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Taiho-Jutsu for Self-Defense?

The title of this brief article may sound strange. After all, how can the “art of arresting techniques” not be used for self-defense? The approach of this discussion, however, is to question whether it is both necessary and appropriate to learn the entire taiho-jutsu course if one is only interested in self-defense, rather than restraints, searching techniques, come alongs, et al, if all one wishes is a short course in self-defense?

There are countless “self-defense” courses found today. Some are basic, others are complex combinations of arts; some specialize in ground fighting, others in “reality based” systems. Having observed many of these systems, there seems to be something lacking. Before proceeding, let me clarify matters by stating that I am not trying to preach to the converted. It is assumed that at least the majority of this readership understands and appreciates the underlying principles and philosophy of taiho-jutsu. It is this philosophy that is one of the vital things that I find lacking in non-taiho-jutsu systems.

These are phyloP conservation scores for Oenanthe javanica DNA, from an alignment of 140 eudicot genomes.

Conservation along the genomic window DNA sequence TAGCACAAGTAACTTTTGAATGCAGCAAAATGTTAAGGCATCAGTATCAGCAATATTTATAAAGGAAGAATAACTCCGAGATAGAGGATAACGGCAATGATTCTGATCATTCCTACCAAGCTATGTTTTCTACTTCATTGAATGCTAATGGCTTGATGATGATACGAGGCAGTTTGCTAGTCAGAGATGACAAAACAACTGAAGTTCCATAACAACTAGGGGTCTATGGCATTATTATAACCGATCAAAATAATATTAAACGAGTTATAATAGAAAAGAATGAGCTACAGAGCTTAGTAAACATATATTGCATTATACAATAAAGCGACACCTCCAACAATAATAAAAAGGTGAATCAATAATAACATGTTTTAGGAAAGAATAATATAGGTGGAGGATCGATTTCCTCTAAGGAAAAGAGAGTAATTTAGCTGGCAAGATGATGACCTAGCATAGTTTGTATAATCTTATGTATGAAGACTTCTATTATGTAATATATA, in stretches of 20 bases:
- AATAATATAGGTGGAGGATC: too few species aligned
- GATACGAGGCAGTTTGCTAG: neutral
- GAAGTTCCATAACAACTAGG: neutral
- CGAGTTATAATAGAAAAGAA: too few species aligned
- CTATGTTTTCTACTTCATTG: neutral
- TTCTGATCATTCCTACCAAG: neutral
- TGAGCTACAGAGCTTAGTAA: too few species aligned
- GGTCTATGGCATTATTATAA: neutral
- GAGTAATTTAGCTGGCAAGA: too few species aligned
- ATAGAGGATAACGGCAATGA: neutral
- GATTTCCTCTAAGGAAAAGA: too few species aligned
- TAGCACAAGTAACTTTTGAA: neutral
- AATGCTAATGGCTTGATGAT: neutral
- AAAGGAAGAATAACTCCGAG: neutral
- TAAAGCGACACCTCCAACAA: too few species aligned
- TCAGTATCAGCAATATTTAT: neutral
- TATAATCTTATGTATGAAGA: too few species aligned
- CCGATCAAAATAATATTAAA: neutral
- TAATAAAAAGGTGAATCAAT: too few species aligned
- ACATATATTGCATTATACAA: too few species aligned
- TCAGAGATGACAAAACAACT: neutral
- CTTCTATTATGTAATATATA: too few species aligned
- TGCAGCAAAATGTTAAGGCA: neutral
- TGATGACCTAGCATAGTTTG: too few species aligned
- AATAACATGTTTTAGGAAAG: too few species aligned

Let us briefly examine who really signs up for a short course in self-defense, as opposed to donning a gi and an obi and begins the intensive process of training. One type may be someone older than the “young warrior”, who may not have the physicality or the time to commit to a regular kyu/dan program.


Another type may be a woman who was subjected to the unwanted aggressive behaviors of a male or group of males, and frightened beyond description. Still another type may be someone who felt humiliated in not being able to defend his family and/or himself in a threatening and dangerous situation. Scenarios are unlimited. The point is that they each need a course that can be learned quickly, does not require great physicality, employs techniques which are most effective, and may be practiced alone or with a partner. This certainly describes the taiho-jutsu course. If the “arresting techniques” are omitted, we are left with, in the opinion of this writer, as perfect a self-defense course as you’ll find.

In teaching basic self-defense, taiho-jutsu, and ju-jutsu, my sensei would always demonstrate many other techniques which could be used for the same attacks, and logically (and sometimes scientifically) explain why the techniques of taiho-jutsu met the criteria for being the safest and most effective self-defense course, making it truly the best that can be offered.

Can taiho-jutsu be used for basic self-defense, devoid of the “arresting techniques”? Absolutely!

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